by Rev Robert A Wendel
I feel fortunate to have earned my M.Div. degree from Princeton Theological Seminary after completing three years of on-campus studies and being taught by a world renowned facility which included Bruce Metzger, Bernhard Anderson, Seward Halter and Seminary President James McCord. On June 4th as we celebrate another Pentecost, here are some of my notes from Dr. McCord’s sermon-like classroom lecture: Easter Hope, given in Stuart Hall during the Spring of 1979.
“The meaning of biblical history is justification by faith and forgiveness of sins. Is this not true of our lives as persons? Being a Christian means that our past, with all its burdens, is canceled when our sin is forgiven, and that God opens up a new future filled with fresh possibilities for us when he justifies us by faith. We know the experience of being freed through God’s redeeming grace. It happens to us again and again when we confess and are forgiven.
God is able to overcome our mistakes and create new opportunities for building a world that is just humane and more in accord with his intention for his people. Easter is a guarantee of all this. The Easter event began when the Word became flesh, when God and (humanity) were united forever in Jesus of Nazareth. In this act God took our future upon himself and at Easter life triumphed over death for all eternity.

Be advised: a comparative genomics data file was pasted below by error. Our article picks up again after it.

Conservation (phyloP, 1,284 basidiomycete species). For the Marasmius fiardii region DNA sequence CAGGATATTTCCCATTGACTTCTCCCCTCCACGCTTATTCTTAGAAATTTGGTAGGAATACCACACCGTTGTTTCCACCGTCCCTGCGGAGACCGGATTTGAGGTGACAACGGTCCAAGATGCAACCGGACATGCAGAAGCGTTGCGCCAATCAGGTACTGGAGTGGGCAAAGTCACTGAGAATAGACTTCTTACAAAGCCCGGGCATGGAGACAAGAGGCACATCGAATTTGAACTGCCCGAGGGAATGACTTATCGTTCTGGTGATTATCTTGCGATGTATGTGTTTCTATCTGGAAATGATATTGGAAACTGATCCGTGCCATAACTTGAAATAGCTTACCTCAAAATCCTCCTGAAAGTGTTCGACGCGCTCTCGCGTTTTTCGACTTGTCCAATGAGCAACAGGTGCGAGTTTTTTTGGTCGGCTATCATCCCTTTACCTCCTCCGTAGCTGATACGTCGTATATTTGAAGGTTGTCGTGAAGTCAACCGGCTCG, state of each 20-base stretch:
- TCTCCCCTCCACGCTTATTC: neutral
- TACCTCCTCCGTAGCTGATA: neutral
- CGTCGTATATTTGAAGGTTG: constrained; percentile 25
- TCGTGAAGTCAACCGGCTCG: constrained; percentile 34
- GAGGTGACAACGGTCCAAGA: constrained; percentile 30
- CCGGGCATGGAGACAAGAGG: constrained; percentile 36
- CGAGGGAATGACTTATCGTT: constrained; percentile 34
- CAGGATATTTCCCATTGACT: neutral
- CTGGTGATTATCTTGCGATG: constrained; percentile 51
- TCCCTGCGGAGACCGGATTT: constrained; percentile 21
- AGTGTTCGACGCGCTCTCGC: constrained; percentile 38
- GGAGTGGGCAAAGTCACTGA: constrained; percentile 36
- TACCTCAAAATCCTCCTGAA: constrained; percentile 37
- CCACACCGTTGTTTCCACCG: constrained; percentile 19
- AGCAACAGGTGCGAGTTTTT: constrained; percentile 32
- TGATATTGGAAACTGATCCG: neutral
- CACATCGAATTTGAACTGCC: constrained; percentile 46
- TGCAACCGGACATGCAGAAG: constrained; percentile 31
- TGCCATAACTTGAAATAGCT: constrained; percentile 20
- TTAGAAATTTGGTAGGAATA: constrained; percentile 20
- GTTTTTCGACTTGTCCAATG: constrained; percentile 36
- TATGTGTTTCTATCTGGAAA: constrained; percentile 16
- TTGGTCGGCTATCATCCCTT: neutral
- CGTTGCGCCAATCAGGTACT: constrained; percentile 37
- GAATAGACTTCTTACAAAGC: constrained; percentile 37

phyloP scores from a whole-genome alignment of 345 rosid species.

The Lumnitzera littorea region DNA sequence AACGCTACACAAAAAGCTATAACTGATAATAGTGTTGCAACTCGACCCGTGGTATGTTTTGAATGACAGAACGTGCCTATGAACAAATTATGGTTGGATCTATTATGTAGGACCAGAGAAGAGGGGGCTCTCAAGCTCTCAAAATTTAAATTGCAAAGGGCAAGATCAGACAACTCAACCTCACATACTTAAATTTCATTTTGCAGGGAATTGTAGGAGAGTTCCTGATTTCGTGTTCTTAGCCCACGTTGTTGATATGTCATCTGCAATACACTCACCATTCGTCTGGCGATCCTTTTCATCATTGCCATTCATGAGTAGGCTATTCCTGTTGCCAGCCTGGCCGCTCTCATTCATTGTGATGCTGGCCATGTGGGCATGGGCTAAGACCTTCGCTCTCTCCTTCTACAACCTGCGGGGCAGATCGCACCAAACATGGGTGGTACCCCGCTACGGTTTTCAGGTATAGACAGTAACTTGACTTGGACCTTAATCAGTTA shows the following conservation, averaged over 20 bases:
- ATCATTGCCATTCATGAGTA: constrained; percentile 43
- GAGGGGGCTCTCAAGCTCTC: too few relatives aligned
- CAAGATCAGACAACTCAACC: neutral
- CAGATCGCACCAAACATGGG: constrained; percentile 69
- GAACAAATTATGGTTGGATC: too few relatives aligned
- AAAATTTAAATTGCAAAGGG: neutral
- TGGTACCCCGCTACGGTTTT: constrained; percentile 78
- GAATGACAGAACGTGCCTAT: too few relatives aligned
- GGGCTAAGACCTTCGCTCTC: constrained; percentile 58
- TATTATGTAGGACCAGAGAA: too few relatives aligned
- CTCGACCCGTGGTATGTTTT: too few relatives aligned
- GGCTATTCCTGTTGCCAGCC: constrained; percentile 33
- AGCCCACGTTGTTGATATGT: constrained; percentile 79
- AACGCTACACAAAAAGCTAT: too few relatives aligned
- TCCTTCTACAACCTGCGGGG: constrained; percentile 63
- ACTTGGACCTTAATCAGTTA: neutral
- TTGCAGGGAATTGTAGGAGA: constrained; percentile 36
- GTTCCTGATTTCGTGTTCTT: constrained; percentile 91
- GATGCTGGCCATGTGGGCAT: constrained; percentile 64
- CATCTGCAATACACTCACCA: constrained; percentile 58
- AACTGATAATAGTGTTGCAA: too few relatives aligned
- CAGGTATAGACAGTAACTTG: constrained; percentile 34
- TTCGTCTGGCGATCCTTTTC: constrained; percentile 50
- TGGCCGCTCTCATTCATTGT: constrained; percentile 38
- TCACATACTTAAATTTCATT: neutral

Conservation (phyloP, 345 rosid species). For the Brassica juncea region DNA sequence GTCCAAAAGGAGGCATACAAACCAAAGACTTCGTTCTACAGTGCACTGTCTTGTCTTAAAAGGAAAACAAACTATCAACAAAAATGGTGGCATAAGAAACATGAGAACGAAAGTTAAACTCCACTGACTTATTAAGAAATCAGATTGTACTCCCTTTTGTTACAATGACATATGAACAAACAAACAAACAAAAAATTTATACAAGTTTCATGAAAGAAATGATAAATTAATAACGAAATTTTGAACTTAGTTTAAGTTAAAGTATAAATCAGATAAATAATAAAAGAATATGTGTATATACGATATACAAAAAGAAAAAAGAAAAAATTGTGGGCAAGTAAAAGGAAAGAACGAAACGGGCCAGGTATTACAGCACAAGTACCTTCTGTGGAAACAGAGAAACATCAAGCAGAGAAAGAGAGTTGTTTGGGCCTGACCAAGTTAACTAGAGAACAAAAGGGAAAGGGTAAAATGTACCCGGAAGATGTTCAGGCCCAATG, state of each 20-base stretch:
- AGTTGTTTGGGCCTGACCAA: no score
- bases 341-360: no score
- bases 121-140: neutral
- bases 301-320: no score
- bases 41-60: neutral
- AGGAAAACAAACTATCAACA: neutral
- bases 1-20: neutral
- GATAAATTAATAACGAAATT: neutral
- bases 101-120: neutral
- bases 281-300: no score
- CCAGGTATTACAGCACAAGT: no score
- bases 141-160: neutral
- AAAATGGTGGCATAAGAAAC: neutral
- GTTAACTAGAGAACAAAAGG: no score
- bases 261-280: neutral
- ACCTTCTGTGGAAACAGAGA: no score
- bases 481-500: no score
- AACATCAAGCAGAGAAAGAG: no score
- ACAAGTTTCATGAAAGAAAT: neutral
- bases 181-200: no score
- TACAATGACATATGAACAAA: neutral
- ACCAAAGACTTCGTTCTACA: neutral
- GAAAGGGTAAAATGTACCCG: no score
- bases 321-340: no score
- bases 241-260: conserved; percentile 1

Easter represents the triumph of light over darkness, freedom over bondage, hope over despair and life over death. It is the miracle of grace that enables us to rise above the perils of today and to become witnesses and partners in God’s work of making all things new (Acts 2:37-42).
St. Pauls’ great statement on the resurrection includes a doxology: “But, thanks be to God who giveth us the victory through our Lord Jesus Christ.” However, he did not stop there. In the light of the resurrection every human being is set free to serve the living God. So, Paul concluded “Therefore, my beloved brothers and sisters, be ye steadfast, unmovable, always abounding in the work of the Lord, for your labor is not in vain in the Lord (I Corinthians 15:17.)”
As President McCord told us students many times, “I cannot think of a better definition of Christianity than that ”give, give, give.”